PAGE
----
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Death at Sundown: Verdi's 'I Vespri Siciliani'

One of the many stereotypical views of opera is that by the time any opera is over, the main characters tend to be dead. And, like many stereotypes, this one is based partly in truth. There are surely plenty of operas with main characters who sing their final lines with their last breaths.

Giuseppe Verdi's I Vespri Siciliani takes that old stereotype and does it one better: At the end of this one, just about everyone has kicked the operatic bucket!

By the mid-1850's, Verdi was on a creative hot streak that few composers have ever matched. He had just finished three operas that are still among the most popular ever written: Rigoletto, Il Trovatore and La Traviata. He was one of the most famous musicians in Europe, and he was a long way from finished.

On the heels of those successes, Verdi had a chance to write a new opera for Paris, where he came up with Les Vepres SiciliennesThe Sicilian Vespers.

At the time, though, it was impossible to perform the new drama in Italy, where Verdi's previous three operas had all premiered. Vespri tells a story of revolution in Sicily, and until the Italian unification in 1861, politics made that a forbidden subject in Italian opera houses.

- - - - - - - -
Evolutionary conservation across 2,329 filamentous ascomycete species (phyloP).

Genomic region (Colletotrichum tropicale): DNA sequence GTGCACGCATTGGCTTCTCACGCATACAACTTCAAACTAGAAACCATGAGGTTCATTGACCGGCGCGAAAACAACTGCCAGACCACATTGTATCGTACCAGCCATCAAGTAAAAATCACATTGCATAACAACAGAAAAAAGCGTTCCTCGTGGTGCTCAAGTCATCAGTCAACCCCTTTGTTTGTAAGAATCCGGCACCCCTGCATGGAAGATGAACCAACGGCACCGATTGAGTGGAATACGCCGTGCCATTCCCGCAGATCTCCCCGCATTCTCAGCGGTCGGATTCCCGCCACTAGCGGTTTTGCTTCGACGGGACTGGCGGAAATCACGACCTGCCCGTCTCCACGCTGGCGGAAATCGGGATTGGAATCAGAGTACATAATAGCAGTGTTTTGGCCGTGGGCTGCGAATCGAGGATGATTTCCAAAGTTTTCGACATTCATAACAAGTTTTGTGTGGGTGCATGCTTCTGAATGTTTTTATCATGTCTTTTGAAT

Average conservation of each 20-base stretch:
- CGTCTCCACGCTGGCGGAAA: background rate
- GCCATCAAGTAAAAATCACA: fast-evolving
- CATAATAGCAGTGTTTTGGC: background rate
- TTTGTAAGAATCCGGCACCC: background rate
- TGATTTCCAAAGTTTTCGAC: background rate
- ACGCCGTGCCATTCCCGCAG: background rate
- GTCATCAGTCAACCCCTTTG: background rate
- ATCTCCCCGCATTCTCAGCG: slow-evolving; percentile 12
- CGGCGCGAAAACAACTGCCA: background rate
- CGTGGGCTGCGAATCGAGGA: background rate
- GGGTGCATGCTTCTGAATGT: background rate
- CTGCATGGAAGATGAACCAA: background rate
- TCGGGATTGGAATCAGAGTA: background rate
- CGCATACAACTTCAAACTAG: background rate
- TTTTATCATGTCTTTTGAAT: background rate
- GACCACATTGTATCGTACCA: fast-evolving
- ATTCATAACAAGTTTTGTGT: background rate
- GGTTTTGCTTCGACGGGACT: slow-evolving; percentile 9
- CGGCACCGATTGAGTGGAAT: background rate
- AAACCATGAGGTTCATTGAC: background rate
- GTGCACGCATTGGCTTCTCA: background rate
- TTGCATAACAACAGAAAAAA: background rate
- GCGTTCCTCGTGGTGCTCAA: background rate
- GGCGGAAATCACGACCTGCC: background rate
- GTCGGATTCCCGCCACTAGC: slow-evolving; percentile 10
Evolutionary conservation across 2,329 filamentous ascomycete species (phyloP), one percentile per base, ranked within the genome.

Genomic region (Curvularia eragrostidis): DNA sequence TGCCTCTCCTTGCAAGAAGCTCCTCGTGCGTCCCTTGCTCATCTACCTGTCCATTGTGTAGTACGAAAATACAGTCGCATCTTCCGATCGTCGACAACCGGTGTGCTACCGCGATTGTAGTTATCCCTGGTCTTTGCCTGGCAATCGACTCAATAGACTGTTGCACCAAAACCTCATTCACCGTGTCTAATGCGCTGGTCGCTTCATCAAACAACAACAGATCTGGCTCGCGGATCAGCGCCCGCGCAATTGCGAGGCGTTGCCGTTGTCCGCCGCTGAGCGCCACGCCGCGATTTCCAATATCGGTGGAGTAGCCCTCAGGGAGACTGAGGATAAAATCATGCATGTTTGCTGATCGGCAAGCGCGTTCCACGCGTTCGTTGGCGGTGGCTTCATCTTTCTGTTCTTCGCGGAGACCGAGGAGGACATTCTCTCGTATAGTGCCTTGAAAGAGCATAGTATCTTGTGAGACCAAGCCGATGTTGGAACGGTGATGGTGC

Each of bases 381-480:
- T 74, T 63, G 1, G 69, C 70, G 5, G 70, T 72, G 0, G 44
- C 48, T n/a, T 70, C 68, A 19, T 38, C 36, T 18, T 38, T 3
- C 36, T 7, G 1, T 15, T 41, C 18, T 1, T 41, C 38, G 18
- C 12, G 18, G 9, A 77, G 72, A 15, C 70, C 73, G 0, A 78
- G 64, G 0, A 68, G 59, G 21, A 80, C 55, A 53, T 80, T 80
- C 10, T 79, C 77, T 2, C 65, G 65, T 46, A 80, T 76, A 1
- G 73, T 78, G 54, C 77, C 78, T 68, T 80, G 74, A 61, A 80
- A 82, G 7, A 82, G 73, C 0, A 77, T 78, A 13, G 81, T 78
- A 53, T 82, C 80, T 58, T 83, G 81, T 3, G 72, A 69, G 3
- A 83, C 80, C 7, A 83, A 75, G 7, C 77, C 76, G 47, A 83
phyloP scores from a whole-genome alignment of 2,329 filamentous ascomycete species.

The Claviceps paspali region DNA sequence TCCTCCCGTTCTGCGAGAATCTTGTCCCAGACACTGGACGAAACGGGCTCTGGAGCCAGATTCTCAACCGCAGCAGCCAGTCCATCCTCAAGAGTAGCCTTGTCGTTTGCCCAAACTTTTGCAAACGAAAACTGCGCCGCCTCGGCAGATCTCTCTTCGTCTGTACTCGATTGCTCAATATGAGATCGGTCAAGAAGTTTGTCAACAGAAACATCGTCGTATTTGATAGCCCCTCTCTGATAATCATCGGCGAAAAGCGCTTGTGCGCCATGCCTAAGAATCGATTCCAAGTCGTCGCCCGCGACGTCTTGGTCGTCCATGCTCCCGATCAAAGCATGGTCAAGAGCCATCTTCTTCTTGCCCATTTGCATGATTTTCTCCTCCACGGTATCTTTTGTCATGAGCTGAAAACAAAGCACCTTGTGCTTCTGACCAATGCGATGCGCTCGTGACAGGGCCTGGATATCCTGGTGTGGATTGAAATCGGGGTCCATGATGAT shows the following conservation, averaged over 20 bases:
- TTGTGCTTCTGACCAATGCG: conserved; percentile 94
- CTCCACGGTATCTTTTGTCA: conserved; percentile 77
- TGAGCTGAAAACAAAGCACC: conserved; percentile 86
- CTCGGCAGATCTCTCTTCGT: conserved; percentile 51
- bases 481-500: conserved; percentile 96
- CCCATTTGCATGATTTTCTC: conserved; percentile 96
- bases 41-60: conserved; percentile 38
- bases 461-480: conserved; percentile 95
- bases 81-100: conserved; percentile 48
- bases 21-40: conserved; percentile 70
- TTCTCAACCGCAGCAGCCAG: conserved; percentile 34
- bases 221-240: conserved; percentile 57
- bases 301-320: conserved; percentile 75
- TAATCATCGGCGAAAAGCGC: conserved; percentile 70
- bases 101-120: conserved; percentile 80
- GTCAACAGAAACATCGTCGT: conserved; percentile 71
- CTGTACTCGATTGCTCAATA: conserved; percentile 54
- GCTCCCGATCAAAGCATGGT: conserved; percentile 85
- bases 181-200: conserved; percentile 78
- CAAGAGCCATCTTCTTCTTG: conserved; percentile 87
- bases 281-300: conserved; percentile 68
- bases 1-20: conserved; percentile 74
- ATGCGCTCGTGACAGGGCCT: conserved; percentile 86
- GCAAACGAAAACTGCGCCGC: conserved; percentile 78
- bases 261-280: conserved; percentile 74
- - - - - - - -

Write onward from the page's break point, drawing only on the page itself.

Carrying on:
Eventually, though, the opera did make it back to Verdi's homeland, where his patriotism had made him a political hero as well as a musical superstar. And today, the Italian version of the opera — I Vespri Siciliani is as familiar as the original.

When the French master Hector Berlioz heard the opera in Paris, he said the work had "a grandeur, a solemn mastery more marked than in the composer's previous creations."

Placido Domingo, a modern operatic master, calls I Vespri Siciliani "monumental," and said that's why he chose it for the 50th anniversary season of the Washington National Opera, a company he serves as general director. And that's the production host Lisa Simeone presents on World of Opera, with Domingo himself conducting.

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